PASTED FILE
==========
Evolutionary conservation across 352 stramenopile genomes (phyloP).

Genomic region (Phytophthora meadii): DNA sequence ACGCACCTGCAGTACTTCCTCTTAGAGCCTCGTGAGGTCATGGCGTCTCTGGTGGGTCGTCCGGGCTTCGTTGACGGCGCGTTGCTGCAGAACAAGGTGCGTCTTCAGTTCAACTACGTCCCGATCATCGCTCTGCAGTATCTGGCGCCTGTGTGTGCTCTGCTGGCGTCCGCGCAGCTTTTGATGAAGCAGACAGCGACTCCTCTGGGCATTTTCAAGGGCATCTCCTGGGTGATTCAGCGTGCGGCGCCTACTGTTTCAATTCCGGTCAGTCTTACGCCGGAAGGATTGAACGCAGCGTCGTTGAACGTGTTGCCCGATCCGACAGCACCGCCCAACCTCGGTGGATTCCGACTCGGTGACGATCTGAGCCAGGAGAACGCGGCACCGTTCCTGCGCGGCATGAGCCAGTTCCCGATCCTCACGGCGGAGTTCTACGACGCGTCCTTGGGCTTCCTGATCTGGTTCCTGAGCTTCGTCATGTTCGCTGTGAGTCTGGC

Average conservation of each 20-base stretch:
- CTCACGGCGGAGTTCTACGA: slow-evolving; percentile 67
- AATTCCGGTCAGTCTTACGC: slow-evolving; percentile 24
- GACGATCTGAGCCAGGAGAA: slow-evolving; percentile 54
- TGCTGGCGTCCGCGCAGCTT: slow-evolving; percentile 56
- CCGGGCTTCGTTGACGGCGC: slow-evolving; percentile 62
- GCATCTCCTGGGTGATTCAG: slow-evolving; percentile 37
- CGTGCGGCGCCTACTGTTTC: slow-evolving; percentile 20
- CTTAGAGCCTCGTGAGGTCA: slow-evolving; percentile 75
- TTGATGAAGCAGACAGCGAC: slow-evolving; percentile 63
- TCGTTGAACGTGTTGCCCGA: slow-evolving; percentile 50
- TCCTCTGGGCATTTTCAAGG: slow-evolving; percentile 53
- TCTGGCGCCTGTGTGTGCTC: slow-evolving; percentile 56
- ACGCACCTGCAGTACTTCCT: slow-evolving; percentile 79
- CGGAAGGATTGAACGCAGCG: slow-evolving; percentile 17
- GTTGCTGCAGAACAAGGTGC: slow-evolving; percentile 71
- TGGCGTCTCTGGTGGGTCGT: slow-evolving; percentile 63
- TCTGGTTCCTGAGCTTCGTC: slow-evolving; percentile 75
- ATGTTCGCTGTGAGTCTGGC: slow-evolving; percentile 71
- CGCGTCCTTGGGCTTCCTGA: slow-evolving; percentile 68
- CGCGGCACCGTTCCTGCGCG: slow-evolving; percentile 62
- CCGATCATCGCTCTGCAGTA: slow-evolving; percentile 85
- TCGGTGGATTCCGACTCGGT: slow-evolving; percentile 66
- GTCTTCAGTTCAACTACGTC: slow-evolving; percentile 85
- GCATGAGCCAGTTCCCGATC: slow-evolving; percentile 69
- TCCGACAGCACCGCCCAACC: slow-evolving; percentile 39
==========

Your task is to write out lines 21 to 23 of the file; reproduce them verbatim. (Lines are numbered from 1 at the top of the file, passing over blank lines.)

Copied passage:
- ATGTTCGCTGTGAGTCTGGC: slow-evolving; percentile 71
- CGCGTCCTTGGGCTTCCTGA: slow-evolving; percentile 68
- CGCGGCACCGTTCCTGCGCG: slow-evolving; percentile 62